- Uchhaishravas: the divine seven-headed horse, given to Bali.
Three valuables were also produced:
- Kaustubha: the most valuable ratnam (divine jewel) in the world, worn by Vishnu.
- Parijata: the divine flowering tree with blossoms that never fade or wilt, taken to Indraloka by the Devas.
- Sharanga: a powerful bow, given to Lord Vishnu.
Additionally produced were;
- Chandra: the moon which adorned Shiva's head.
- Dhanvantari: the "Vaidya of the Devas" with Amrita, the nectar of immortality. (At times, considered as two separate Ratna)
- Halahala: the poison swallowed by Shiva.
- Shankha: Vishnu's conch
- Jyestha(Alaxmi): the goddess of misfortune
- The umbrella taken by Varuna
- The earrings given to Aditi, by her son Indra
- Kalpavriksha: a divine wish-fulfilling tree
- Nidra or sloth
The amṛta (The Final Ratna)Edit
Finally, Dhanvantari, the heavenly physician, emerged with a pot containing the amṛta, the heavenly nectar of immortality. Fierce fighting ensued between the Devas and the Asuras for it. To protect it from the Asuras, Garuda took the pot and flew away from the battlefield.
The Devas appealed to Vishnu, who took the form of Mohini and, as a beautiful and enchanting damsel, distracted the Asuras; then, she took the amṛta and distributed it among the Devas, who drank it. An Asura named Svarbhanu disguised himself as a deva and drank some nectar. Due to their luminous nature, the Sun god Surya and the moon god Chandra noticed this disguise. They informed Mohini who before the nectar could pass the Asura's throat, cut off his head with her discus, the Sudarshana Chakra. From that day, his head was called Rahu and his body Ketu, which both later became planets. The story ends with the rejuvenated Devas defeating the Asuras and that's why the eclipse mode of the moon means Rahu swallows moon as his revenge. Although, rahu only has a head and no body. So the god moon chandra comes out from the throat of rahu and we see the moon again in sky.
Origin of the Kumbha MelaEdit
The medieval Hindu theology extends this legend to state that while the Devas were carrying the amṛta away from the Asuras, some drops of the nectar fell at four different places on the Earth: Haridwar, Prayaga (Prayagraj), Trimbak (Nashik), and Ujjain. According to the legend, these places acquired a certain mystical power and spiritual value. A Kumbh Mela is celebrated at these four places every twelve years for this reason. People believe that after bathing there during the Kumbha mela, one can attain moksha.
While several ancient texts, including the various Puranas, mention the Samudra Manthana legend, none of them mentions the spilling of the amṛta at four places. Neither do these texts mention the Kumbha Mela. Therefore, multiple scholars, including R. B. Bhattacharya, D. P. Dubey and Kama Maclean believe that the Samudra Manthana legend has been applied to the Kumbha Mela relatively recently, in order to show scriptural authority for the mela.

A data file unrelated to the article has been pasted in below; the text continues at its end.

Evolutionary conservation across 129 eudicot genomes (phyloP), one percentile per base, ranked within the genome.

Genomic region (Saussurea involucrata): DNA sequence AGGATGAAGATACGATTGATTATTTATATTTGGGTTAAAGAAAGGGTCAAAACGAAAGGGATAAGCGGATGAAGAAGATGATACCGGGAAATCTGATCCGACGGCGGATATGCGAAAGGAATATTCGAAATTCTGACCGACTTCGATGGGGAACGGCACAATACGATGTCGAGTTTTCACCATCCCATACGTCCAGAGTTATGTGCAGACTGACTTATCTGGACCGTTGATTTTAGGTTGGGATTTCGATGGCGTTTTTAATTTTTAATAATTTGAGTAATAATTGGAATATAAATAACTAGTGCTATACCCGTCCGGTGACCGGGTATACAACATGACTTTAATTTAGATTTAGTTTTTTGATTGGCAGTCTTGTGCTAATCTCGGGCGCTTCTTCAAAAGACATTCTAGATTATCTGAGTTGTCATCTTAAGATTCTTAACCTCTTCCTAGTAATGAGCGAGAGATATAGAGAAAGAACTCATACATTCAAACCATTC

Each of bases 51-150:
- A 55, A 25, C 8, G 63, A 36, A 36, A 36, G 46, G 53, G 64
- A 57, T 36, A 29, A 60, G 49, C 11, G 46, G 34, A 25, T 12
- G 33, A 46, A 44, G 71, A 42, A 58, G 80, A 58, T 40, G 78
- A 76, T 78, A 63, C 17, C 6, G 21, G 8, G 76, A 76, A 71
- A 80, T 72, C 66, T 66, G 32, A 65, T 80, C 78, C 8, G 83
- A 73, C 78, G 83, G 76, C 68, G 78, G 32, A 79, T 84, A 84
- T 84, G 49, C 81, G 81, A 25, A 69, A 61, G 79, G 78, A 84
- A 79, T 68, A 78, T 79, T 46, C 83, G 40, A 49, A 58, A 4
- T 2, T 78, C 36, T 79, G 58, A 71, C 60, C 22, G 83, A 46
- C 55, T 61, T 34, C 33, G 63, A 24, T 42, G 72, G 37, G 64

This myth has been analyzed comparatively by Georges Dumézil, who connected it to various Indo-European myths and even the European medieval legend of the Holy Grail, reconstructing an original myth (the "ambrosia cycle", or "cycle of the mead") about a trickster deity who steals the drink of immortality for mankind but fails in freeing humans from death. Dumézil later abandoned his theory, but the core of the idea was taken up by Jarich Oosten, who posits similarities with the Hymiskviða. In this Old Norse poem, a sacred mead is prepared by cooperating gods and giants (who might respectively correspond to Devas and Asuras), with the gods ultimately winning the drink; the serpent Jörmungandr takes the place of Vasuki, although its role in the story is different.
- Story of Maha Kumbh Mela from Srimad Bhagvatam
- Wilson, Horace Hayman (1840). The Vishnu Purana.
- Kama MacLean (August 2003). "Making the Colonial State Work for You: The Modern Beginnings of the Ancient Kumbha Mela in Allahabad". The Journal of Asian Studies. 62 (3): 873–905. doi:10.2307/3591863. JSTOR 3591863.
- Arvind Krishna Mehrotra (2007). The Last Bungalow: Writings on Allahabad. Penguin. p. 289. ISBN 978-0-14-310118-5.
- Kama Maclean (28 August 2008). Pilgrimage and Power: The Kumbh Mela in Allahabad, 1765-1954. OUP USA. pp. 88–89. ISBN 978-0-19-533894-2.
- Mallory, J. P. (1997). "Sacred drink". In Mallory, J. P.; Adams, Douglas Q. (eds.). Encyclopedia of Indo-European Culture. Taylor & Francis. p. 538.